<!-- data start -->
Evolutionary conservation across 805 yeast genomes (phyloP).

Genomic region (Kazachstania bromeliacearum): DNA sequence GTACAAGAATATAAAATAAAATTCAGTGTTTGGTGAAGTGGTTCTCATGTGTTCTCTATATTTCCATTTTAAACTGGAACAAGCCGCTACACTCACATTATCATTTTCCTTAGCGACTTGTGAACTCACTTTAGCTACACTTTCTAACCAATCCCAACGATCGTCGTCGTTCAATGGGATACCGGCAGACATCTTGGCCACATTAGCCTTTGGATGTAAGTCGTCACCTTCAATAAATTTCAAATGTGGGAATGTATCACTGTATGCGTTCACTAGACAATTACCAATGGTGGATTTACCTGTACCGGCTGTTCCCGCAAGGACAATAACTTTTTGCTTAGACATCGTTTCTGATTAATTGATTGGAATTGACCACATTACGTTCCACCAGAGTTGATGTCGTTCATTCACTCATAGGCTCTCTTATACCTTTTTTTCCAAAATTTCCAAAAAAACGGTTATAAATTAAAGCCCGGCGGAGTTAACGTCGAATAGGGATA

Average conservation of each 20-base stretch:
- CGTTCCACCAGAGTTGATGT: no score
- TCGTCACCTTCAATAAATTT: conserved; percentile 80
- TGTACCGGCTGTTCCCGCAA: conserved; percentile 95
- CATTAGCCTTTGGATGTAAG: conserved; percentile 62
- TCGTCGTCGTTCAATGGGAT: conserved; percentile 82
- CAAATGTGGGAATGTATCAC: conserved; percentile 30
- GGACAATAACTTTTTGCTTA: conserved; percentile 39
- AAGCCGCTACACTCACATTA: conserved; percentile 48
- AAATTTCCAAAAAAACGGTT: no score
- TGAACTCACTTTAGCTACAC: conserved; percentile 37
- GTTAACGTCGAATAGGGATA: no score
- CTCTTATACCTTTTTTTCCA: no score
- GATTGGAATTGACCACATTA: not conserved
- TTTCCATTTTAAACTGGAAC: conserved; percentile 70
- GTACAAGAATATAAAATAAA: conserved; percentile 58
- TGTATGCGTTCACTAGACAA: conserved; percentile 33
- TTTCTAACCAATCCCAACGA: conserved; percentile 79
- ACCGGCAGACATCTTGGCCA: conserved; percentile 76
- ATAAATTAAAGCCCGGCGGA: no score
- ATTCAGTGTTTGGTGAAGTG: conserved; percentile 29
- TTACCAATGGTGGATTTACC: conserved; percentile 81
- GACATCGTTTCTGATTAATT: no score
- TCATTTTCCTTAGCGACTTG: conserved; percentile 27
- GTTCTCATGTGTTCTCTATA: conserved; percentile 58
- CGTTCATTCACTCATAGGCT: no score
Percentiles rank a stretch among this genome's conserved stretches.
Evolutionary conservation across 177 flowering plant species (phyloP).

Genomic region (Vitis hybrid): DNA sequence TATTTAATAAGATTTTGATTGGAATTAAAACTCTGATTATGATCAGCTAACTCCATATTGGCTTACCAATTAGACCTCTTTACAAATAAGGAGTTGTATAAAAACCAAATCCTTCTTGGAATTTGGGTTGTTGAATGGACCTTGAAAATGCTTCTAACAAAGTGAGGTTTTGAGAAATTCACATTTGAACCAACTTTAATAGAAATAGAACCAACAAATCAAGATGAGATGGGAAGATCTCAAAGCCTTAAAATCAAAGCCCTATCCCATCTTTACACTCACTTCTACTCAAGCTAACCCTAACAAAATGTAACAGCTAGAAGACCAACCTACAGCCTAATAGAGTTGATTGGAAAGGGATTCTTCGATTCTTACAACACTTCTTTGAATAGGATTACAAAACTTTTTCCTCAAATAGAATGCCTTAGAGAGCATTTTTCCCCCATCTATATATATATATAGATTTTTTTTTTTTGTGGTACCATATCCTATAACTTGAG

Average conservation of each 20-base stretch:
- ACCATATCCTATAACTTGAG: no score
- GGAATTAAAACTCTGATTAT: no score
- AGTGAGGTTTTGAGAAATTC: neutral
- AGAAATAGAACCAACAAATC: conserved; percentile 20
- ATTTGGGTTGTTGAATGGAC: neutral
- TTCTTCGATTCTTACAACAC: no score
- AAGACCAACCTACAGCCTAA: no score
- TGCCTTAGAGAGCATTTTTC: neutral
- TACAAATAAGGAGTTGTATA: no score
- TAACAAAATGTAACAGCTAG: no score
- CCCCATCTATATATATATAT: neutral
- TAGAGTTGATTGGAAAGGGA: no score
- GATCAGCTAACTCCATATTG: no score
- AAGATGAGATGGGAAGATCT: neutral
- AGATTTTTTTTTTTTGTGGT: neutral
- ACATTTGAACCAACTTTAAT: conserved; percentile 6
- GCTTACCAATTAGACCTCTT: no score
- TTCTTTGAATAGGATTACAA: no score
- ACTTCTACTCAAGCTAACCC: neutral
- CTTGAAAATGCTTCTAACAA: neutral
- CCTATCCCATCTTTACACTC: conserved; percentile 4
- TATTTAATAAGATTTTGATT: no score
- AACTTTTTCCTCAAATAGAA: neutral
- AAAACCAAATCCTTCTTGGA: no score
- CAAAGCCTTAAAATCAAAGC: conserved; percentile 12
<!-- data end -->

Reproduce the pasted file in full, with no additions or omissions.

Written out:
Evolutionary conservation across 805 yeast genomes (phyloP).

Genomic region (Kazachstania bromeliacearum): DNA sequence GTACAAGAATATAAAATAAAATTCAGTGTTTGGTGAAGTGGTTCTCATGTGTTCTCTATATTTCCATTTTAAACTGGAACAAGCCGCTACACTCACATTATCATTTTCCTTAGCGACTTGTGAACTCACTTTAGCTACACTTTCTAACCAATCCCAACGATCGTCGTCGTTCAATGGGATACCGGCAGACATCTTGGCCACATTAGCCTTTGGATGTAAGTCGTCACCTTCAATAAATTTCAAATGTGGGAATGTATCACTGTATGCGTTCACTAGACAATTACCAATGGTGGATTTACCTGTACCGGCTGTTCCCGCAAGGACAATAACTTTTTGCTTAGACATCGTTTCTGATTAATTGATTGGAATTGACCACATTACGTTCCACCAGAGTTGATGTCGTTCATTCACTCATAGGCTCTCTTATACCTTTTTTTCCAAAATTTCCAAAAAAACGGTTATAAATTAAAGCCCGGCGGAGTTAACGTCGAATAGGGATA

Average conservation of each 20-base stretch:
- CGTTCCACCAGAGTTGATGT: no score
- TCGTCACCTTCAATAAATTT: conserved; percentile 80
- TGTACCGGCTGTTCCCGCAA: conserved; percentile 95
- CATTAGCCTTTGGATGTAAG: conserved; percentile 62
- TCGTCGTCGTTCAATGGGAT: conserved; percentile 82
- CAAATGTGGGAATGTATCAC: conserved; percentile 30
- GGACAATAACTTTTTGCTTA: conserved; percentile 39
- AAGCCGCTACACTCACATTA: conserved; percentile 48
- AAATTTCCAAAAAAACGGTT: no score
- TGAACTCACTTTAGCTACAC: conserved; percentile 37
- GTTAACGTCGAATAGGGATA: no score
- CTCTTATACCTTTTTTTCCA: no score
- GATTGGAATTGACCACATTA: not conserved
- TTTCCATTTTAAACTGGAAC: conserved; percentile 70
- GTACAAGAATATAAAATAAA: conserved; percentile 58
- TGTATGCGTTCACTAGACAA: conserved; percentile 33
- TTTCTAACCAATCCCAACGA: conserved; percentile 79
- ACCGGCAGACATCTTGGCCA: conserved; percentile 76
- ATAAATTAAAGCCCGGCGGA: no score
- ATTCAGTGTTTGGTGAAGTG: conserved; percentile 29
- TTACCAATGGTGGATTTACC: conserved; percentile 81
- GACATCGTTTCTGATTAATT: no score
- TCATTTTCCTTAGCGACTTG: conserved; percentile 27
- GTTCTCATGTGTTCTCTATA: conserved; percentile 58
- CGTTCATTCACTCATAGGCT: no score
Percentiles rank a stretch among this genome's conserved stretches.
Evolutionary conservation across 177 flowering plant species (phyloP).

Genomic region (Vitis hybrid): DNA sequence TATTTAATAAGATTTTGATTGGAATTAAAACTCTGATTATGATCAGCTAACTCCATATTGGCTTACCAATTAGACCTCTTTACAAATAAGGAGTTGTATAAAAACCAAATCCTTCTTGGAATTTGGGTTGTTGAATGGACCTTGAAAATGCTTCTAACAAAGTGAGGTTTTGAGAAATTCACATTTGAACCAACTTTAATAGAAATAGAACCAACAAATCAAGATGAGATGGGAAGATCTCAAAGCCTTAAAATCAAAGCCCTATCCCATCTTTACACTCACTTCTACTCAAGCTAACCCTAACAAAATGTAACAGCTAGAAGACCAACCTACAGCCTAATAGAGTTGATTGGAAAGGGATTCTTCGATTCTTACAACACTTCTTTGAATAGGATTACAAAACTTTTTCCTCAAATAGAATGCCTTAGAGAGCATTTTTCCCCCATCTATATATATATATAGATTTTTTTTTTTTGTGGTACCATATCCTATAACTTGAG

Average conservation of each 20-base stretch:
- ACCATATCCTATAACTTGAG: no score
- GGAATTAAAACTCTGATTAT: no score
- AGTGAGGTTTTGAGAAATTC: neutral
- AGAAATAGAACCAACAAATC: conserved; percentile 20
- ATTTGGGTTGTTGAATGGAC: neutral
- TTCTTCGATTCTTACAACAC: no score
- AAGACCAACCTACAGCCTAA: no score
- TGCCTTAGAGAGCATTTTTC: neutral
- TACAAATAAGGAGTTGTATA: no score
- TAACAAAATGTAACAGCTAG: no score
- CCCCATCTATATATATATAT: neutral
- TAGAGTTGATTGGAAAGGGA: no score
- GATCAGCTAACTCCATATTG: no score
- AAGATGAGATGGGAAGATCT: neutral
- AGATTTTTTTTTTTTGTGGT: neutral
- ACATTTGAACCAACTTTAAT: conserved; percentile 6
- GCTTACCAATTAGACCTCTT: no score
- TTCTTTGAATAGGATTACAA: no score
- ACTTCTACTCAAGCTAACCC: neutral
- CTTGAAAATGCTTCTAACAA: neutral
- CCTATCCCATCTTTACACTC: conserved; percentile 4
- TATTTAATAAGATTTTGATT: no score
- AACTTTTTCCTCAAATAGAA: neutral
- AAAACCAAATCCTTCTTGGA: no score
- CAAAGCCTTAAAATCAAAGC: conserved; percentile 12